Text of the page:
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Clinical focus: bacterial vaginosis

Dr Phillip Hay
MBBS FRCP
Reader in Genitourinary and HIV Medicine
St George's, University of London

Bacterial vaginosis is a common condition with embarrassing symptoms. It is diagnosed by microscopy of vaginal smears, but tests for sexually transmitted infections should also be performed. Although readily treated with antibiotics, recurrence is frequent

Vaginal discharge is a common presentation to genitourinary medicine (GUM) clinics, general practice and other primary care settings. The principal causes are summarised in Table 1. Most women develop an abnormal discharge at some time in their lives. For a few, recurrences are frequent and the condition can dominate their lives. Diagnosis can readily be confirmed by microscopy and culture of appropriate swabs.

[[Tab 1 BV]]

Epidemiology and microbiology
Bacterial vaginosis (BV) is the most common cause of abnormal vaginal discharge in women of childbearing age. Its reported prevalence has varied widely, from as low as 5% in a selected group of asymptomatic college students to 50% of women in rural Uganda. Studies in antenatal clinics and gynaecology clinics show a prevalence of approximately 12% in the UK. It is more common in black women, smokers and those with sexually transmitted infections (STIs). BV often arises spontaneously around the time of menstruation and may resolve spontaneously in mid-cycle.

When BV develops, predominantly anaerobic organisms increase in concentration up to a thousand fold, and overwhelm the lactobacilli (Figure 1). Bacteria found in BV include Gardnerella vaginalis, Mycoplasma hominis, Atopobium vaginae, Mobiluncus species and Prevotella species. Vaginal pH rises to between 4.5 and 7.0.

[[Fig 1 BV]]

Debate continues as to whether BV is sexually transmitted, or just sexually associated. It has some characteristics of an STI: it is more common in women with recent partner change; there tends to be concordance in lesbian couples for both or neither to have BV; and it is more common in those with chlamydia and other STIs. However, it has been reported in women who have never had intercourse, and is not more common in women aged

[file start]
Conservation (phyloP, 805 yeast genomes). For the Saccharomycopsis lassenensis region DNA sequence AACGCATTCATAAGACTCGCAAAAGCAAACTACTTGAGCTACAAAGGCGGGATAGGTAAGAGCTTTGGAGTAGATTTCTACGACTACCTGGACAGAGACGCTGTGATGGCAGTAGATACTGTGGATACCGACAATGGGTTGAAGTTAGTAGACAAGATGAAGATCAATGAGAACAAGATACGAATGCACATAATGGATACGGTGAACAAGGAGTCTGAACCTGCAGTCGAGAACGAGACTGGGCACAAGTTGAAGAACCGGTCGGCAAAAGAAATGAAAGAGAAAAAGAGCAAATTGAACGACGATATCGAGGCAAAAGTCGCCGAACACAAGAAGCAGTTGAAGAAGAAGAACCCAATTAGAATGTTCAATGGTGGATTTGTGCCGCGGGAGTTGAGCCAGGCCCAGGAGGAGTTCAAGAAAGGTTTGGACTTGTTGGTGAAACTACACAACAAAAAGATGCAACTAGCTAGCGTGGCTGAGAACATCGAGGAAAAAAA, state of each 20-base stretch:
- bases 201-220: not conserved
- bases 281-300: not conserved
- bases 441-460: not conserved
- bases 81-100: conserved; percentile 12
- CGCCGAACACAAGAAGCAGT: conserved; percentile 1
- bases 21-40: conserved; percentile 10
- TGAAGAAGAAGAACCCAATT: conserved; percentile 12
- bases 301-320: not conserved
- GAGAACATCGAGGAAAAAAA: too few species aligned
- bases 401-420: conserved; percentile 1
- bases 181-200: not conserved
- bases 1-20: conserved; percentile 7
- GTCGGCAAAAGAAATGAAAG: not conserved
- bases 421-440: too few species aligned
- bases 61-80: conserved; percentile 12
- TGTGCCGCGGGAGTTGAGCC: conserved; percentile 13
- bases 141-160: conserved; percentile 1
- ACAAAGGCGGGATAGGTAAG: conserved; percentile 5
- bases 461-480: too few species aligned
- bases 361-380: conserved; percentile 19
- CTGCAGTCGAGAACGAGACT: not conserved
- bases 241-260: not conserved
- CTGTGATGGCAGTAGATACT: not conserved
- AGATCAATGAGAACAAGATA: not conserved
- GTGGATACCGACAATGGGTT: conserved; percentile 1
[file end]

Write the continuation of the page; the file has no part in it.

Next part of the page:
Physiology
In pre-menarchal girls the vagina is lined with a simple cuboidal epithelium. The pH is neutral and it is colonised by skin commensal bacteria such as Streptococci. Under the influence of oestrogen at puberty, stratified squamous epithelium develops and lactobacilli become the predominant organism. The pH falls to between 3.5 and 4.5. After the menopause, atrophic changes occur with a return to skin flora.
The pH again rises to 7.0.

Normal vaginal discharge is white or yellowish. It consists of epithelial cells, mucus, bacteria and fluid transudate. Lactobacilli and the epithelium metabolise glycogen to lactic acid maintaining a pH below 4.5. Physiological discharge increases mid-cycle, and in pregnancy. A cervical ectropion may be associated with excess mucus production causing persistent discharge.

Clinical features of bacterial vaginosis
Typically, women report offensive, fishy-smelling discharge. It may be white or yellow. The smell is particularly noticeable around the time of menstruation or following intercourse. Remember that semen itself can give off a weak fishy smell. On examination, the discharge is characteristically thin, homogenous and adherent to the walls of the vagina.

Diagnosis
Diagnosis was traditionally made in clinical practice identifying at least three of the composite (Amsel) criteria:

  • Vaginal pH >4.5.
  • Release of a fishy smell on addition of alkali (10% Potassium Hydroxide).
  • A characteristic discharge on examination.
  • Presence of "clue cells" on microscopy.

Clue cells are vaginal epithelial cells so heavily coated with bacteria that the border is obscured (Figure 2). In GUM clinics and microbiology laboratories BV is now diagnosed from a Gram-stained vaginal smear. Large numbers of Gram-positive and Gram-negative cocci are seen, with reduced or absent large Gram-positive bacilli (Lactobacilli). Culture is not useful for diagnosis as, for instance, Gardnerella can be grown from 50% who do not have BV.

[[Fig 2 BV]]

Candida and trichomoniasis can also be diagnosed by microscopy of a saline wet mount and Gram stained vaginal smear. In the absence of microscopy, vaginal pH can be measured simply with narrow range pH paper. BV and trichomoniasis are excluded by a pH 4.5 is not specific for a positive diagnosis of either. Definitive diagnosis may have to await results from swabs sent to microbiology. Full diagnostic evaluation requires a vaginal swab for microscopy and culture, and endocervical swab for chlamydia and gonorrhoea.

Differential diagnosis
Vaginal discharge can originate from anywhere in the upper or lower genital tract. Discharge arising from the vagina itself can be physiological or pathological (Table 2). Other causes are summarised in Table 2. The principal features of the four most common causes of abnormal discharge are summarised in
Table 1.

[[Tab 2 BV]]
 
Itching is the cardinal symptom of candidiasis. There may be increased discharge, which is typically "curdy". Examination may also show soreness and redness of the vagina and vulva, with fissuring and excoriations. Asymptomatic women from whom candida is grown on culture do not require treatment.